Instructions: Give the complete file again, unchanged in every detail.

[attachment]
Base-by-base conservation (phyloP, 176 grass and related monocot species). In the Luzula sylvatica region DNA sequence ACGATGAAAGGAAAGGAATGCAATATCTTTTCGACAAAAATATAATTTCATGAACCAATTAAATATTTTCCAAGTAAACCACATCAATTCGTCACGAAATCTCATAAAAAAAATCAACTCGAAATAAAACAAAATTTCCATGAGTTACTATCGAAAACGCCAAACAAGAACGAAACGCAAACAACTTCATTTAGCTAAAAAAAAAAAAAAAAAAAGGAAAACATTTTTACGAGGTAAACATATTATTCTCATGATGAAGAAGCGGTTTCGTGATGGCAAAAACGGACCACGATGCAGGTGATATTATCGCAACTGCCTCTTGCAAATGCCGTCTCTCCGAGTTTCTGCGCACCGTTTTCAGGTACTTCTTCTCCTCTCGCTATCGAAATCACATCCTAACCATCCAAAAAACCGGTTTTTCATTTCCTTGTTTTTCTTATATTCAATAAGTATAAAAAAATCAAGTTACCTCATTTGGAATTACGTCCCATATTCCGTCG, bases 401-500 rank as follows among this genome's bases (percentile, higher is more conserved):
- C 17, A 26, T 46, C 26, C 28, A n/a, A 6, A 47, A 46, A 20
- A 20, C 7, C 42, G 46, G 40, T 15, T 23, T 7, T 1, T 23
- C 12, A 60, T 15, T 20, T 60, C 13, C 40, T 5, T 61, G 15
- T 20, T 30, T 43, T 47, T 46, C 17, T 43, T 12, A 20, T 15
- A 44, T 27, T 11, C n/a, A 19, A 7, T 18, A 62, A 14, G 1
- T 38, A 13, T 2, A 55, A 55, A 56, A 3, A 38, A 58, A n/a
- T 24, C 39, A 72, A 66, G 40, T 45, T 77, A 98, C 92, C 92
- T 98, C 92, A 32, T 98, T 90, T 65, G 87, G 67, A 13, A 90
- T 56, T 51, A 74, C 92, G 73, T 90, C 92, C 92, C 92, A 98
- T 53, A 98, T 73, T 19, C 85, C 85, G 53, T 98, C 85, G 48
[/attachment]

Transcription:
Base-by-base conservation (phyloP, 176 grass and related monocot species). In the Luzula sylvatica region DNA sequence ACGATGAAAGGAAAGGAATGCAATATCTTTTCGACAAAAATATAATTTCATGAACCAATTAAATATTTTCCAAGTAAACCACATCAATTCGTCACGAAATCTCATAAAAAAAATCAACTCGAAATAAAACAAAATTTCCATGAGTTACTATCGAAAACGCCAAACAAGAACGAAACGCAAACAACTTCATTTAGCTAAAAAAAAAAAAAAAAAAAGGAAAACATTTTTACGAGGTAAACATATTATTCTCATGATGAAGAAGCGGTTTCGTGATGGCAAAAACGGACCACGATGCAGGTGATATTATCGCAACTGCCTCTTGCAAATGCCGTCTCTCCGAGTTTCTGCGCACCGTTTTCAGGTACTTCTTCTCCTCTCGCTATCGAAATCACATCCTAACCATCCAAAAAACCGGTTTTTCATTTCCTTGTTTTTCTTATATTCAATAAGTATAAAAAAATCAAGTTACCTCATTTGGAATTACGTCCCATATTCCGTCG, bases 401-500 rank as follows among this genome's bases (percentile, higher is more conserved):
- C 17, A 26, T 46, C 26, C 28, A n/a, A 6, A 47, A 46, A 20
- A 20, C 7, C 42, G 46, G 40, T 15, T 23, T 7, T 1, T 23
- C 12, A 60, T 15, T 20, T 60, C 13, C 40, T 5, T 61, G 15
- T 20, T 30, T 43, T 47, T 46, C 17, T 43, T 12, A 20, T 15
- A 44, T 27, T 11, C n/a, A 19, A 7, T 18, A 62, A 14, G 1
- T 38, A 13, T 2, A 55, A 55, A 56, A 3, A 38, A 58, A n/a
- T 24, C 39, A 72, A 66, G 40, T 45, T 77, A 98, C 92, C 92
- T 98, C 92, A 32, T 98, T 90, T 65, G 87, G 67, A 13, A 90
- T 56, T 51, A 74, C 92, G 73, T 90, C 92, C 92, C 92, A 98
- T 53, A 98, T 73, T 19, C 85, C 85, G 53, T 98, C 85, G 48